Suggested Citation:"6. Cancer and Exposure to Solvents." Institute of Medicine. 2003. Gulf War and Health: Volume 2: Insecticides and Solvents. Washington, DC: The National Academies Press. doi: 10.17226/10628.
×

Reference

Study Population

Exposed Cases

Estimated Relative Risk (95% CI)

Methylene Chloride

Cohort Studies—Mortality

Blair et al., 1998

Aircraft-maintenance workers in Utah, ever exposed (females)

4

3.0 (1.0–8.8)

Lanes et al., 1993

Cellulose-fiber production-plant workers in South Carolina, employed >3 months

3

0.54 (0.11–1.57)

Other Specific Organic Solvents

Cohort Study—Mortality

Blair et al., 1998

Aircraft-maintenance workers in Utah, employed >1 year (females)

 

 

1,1,1-Trichloroethane

3

3.3 (1.0–11.2)

 

Acetone

7

1.9 (0.8–4.6)

 

Isopropyl alcohol

8

3.7 (1.6–8.4)

 

Methyl ethyl ketone

8

2.1 (0.9–4.7)

 

Stoddard solvent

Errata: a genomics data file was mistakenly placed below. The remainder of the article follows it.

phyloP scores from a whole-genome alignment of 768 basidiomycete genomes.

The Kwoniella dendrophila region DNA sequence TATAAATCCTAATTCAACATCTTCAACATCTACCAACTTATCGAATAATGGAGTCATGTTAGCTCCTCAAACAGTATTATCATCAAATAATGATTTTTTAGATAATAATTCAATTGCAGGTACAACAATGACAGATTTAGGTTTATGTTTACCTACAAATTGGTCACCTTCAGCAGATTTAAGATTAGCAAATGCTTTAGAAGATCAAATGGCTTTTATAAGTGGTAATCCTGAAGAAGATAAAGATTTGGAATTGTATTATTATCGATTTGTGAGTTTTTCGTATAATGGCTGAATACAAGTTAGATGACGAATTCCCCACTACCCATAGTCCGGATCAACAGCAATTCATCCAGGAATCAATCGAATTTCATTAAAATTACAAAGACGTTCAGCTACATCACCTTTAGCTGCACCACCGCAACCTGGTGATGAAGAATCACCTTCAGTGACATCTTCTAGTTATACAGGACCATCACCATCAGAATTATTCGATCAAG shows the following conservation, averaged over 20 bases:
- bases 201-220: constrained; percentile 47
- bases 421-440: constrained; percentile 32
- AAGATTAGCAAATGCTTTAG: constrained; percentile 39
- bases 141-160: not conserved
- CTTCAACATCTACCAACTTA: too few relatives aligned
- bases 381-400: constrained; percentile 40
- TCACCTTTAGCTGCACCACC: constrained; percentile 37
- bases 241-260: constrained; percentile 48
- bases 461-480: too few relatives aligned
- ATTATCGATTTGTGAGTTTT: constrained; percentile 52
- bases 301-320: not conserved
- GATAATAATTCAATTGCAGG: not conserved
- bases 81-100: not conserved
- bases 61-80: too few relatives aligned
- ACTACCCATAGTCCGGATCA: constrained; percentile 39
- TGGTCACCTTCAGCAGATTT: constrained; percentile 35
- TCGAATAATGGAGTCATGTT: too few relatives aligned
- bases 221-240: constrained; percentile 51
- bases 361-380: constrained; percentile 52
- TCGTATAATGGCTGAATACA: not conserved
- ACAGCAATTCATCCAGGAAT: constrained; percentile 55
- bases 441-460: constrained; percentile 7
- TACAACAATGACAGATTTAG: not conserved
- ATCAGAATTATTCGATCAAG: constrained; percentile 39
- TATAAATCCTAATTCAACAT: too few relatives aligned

15

1.2 (0.6–2.4)

 

Toluene

10

2.0 (0.9–4.2)

Unspecified Mixtures of Organic Solvents

Cohort Studies—Incidence

Anttila et al., 1998

Finnish workers biologically monitored for exposure to aromatic hydrocarbons

15

0.79 (0.44–1.30)

 

Latency 0–9 years

8

0.61 (0.26–1.21)

 

Latency 10+ years

7

1.18 (0.47–2.42)

Anttila et al., 1995

Finnish workers biologically monitored for exposure to halogenated hydrocarbons

34

0.85 (0.6–1.2)

 

Latency 0–9 years

12

0.84 (0.4–1.5)

 

Latency 10+ years

22

0.85 (0.5–1.3)

Berlin et al., 1995

Swedish patients with solvent-related disorders (females)

3

1.1 (0.2–3.2)

Garabrant et al., 1988

Aircraft-manufacturing workers in California, employed >4 years

16

0.91 (0.52–1.48)

Shannon et al., 1988

Lamp manufacturing workers, employed >6 months

 

Coiling or wire drawing